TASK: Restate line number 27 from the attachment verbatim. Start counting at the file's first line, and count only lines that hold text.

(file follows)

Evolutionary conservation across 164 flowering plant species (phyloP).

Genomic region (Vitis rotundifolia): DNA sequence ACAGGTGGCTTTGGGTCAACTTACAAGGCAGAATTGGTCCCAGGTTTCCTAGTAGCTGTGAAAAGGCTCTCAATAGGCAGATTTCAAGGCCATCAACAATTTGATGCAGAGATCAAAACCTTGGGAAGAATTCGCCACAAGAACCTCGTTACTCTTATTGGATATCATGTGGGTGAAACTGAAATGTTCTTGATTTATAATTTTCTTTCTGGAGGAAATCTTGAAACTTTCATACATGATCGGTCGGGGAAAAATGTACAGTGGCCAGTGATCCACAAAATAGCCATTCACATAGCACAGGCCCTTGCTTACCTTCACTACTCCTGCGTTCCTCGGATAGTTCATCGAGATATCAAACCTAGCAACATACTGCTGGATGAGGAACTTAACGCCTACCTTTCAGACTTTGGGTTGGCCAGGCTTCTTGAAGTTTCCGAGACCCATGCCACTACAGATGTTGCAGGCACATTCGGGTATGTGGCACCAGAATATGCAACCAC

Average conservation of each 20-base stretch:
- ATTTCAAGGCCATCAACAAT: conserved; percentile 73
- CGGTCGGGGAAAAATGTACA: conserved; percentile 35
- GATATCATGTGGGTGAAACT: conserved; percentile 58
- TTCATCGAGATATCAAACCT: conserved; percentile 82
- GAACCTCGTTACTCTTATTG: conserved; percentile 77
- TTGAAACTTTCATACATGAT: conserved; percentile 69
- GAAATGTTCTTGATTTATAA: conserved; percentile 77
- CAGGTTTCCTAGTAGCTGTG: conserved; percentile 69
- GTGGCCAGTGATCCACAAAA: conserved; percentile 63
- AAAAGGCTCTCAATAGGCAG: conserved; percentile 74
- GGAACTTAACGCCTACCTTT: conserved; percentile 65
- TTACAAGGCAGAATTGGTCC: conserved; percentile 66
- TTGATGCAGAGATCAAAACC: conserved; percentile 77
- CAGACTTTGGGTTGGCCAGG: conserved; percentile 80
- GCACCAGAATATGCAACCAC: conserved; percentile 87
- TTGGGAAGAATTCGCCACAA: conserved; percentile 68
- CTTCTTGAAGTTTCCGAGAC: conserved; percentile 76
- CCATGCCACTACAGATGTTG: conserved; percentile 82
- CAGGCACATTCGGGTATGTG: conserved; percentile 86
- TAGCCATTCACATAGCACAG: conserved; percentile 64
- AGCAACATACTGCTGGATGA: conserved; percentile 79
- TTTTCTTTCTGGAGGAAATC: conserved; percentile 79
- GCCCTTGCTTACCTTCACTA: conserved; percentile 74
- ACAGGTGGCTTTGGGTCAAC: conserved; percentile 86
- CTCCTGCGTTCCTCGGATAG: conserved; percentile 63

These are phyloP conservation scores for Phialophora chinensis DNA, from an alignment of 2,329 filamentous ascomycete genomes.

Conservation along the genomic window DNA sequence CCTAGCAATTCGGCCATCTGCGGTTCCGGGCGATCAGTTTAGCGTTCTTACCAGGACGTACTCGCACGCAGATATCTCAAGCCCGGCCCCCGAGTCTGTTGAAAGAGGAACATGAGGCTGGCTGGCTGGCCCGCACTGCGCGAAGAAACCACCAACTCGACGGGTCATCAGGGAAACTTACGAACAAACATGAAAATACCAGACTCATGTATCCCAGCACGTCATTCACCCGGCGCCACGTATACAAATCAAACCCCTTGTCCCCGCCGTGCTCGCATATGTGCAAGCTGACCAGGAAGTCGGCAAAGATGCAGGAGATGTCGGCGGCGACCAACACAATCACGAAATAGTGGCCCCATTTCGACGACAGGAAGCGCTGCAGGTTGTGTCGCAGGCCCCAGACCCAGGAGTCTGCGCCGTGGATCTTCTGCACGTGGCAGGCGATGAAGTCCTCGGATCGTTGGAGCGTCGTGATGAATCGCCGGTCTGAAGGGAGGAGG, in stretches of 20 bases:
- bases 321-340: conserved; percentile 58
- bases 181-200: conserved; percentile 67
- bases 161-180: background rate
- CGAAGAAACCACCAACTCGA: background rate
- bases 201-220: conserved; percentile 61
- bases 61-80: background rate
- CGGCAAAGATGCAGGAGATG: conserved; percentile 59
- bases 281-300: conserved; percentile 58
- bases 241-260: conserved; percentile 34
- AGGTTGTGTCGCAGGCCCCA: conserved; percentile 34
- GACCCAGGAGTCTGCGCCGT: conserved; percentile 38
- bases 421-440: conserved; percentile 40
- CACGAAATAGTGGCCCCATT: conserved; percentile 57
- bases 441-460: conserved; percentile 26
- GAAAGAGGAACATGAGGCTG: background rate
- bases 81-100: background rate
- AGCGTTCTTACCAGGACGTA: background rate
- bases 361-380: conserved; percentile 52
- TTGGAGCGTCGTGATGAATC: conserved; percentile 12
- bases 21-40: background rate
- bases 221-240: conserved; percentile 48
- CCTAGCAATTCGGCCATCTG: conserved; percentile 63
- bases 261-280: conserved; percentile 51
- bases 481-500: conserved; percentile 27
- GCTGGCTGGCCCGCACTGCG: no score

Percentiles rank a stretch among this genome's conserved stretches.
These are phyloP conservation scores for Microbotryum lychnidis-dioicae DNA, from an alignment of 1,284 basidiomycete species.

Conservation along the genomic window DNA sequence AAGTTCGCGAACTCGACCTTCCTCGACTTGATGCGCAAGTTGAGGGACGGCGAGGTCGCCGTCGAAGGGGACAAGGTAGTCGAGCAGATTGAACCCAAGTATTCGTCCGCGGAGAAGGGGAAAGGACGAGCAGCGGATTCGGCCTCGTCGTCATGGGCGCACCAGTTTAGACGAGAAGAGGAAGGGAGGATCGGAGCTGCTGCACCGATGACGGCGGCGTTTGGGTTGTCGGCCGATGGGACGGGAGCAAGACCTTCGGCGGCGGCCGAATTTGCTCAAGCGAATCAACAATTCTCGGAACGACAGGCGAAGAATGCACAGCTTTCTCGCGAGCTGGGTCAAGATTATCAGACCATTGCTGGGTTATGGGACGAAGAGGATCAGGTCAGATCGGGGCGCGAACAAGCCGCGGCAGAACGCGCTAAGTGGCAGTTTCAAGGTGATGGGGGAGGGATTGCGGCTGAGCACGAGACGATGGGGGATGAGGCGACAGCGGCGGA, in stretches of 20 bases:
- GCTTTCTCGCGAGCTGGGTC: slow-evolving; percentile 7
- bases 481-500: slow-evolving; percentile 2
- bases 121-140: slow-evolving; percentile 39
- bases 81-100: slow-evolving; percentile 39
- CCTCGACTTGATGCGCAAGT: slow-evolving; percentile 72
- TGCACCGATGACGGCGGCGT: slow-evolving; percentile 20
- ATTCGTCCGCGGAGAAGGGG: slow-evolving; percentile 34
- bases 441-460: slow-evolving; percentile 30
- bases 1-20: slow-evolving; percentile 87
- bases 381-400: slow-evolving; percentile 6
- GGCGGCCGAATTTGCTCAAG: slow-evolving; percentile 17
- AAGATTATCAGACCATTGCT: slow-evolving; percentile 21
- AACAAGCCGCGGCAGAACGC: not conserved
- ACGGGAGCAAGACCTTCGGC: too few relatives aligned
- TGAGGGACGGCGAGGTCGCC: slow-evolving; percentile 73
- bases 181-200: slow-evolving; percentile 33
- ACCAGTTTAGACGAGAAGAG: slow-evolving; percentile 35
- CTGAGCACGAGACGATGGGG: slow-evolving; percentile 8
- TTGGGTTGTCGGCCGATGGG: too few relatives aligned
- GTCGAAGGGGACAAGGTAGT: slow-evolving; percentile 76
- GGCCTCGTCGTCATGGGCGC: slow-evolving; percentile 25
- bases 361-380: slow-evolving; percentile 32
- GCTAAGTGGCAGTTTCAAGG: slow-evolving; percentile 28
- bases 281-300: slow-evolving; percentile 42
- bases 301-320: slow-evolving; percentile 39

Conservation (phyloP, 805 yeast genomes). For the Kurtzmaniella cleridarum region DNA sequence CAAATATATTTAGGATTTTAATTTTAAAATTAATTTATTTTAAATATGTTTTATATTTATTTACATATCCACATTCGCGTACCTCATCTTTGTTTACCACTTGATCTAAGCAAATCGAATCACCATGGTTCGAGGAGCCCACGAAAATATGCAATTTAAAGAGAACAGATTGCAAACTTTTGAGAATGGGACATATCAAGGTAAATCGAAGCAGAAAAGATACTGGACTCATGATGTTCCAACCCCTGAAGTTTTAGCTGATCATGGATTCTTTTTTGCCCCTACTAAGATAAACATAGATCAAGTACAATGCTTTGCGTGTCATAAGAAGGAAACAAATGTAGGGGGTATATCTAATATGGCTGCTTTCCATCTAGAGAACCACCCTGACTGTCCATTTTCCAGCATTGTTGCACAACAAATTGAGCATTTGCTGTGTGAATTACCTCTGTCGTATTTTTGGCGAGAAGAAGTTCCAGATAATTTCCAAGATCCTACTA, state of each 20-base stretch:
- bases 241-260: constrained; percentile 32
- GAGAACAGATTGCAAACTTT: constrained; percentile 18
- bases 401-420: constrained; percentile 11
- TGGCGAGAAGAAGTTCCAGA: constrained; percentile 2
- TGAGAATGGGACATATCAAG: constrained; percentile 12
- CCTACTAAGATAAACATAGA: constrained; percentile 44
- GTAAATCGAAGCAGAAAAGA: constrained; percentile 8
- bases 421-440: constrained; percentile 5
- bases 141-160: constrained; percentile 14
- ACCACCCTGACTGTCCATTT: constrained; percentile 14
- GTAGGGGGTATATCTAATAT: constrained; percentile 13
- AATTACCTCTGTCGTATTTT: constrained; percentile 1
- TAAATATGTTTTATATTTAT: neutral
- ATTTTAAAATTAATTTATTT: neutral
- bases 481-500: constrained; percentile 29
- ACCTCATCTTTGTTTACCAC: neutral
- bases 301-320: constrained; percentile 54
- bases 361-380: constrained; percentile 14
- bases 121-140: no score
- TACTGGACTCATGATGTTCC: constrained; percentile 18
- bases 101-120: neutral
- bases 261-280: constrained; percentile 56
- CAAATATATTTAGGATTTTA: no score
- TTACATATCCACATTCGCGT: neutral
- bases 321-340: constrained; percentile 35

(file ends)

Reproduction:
- ACAGGTGGCTTTGGGTCAAC: conserved; percentile 86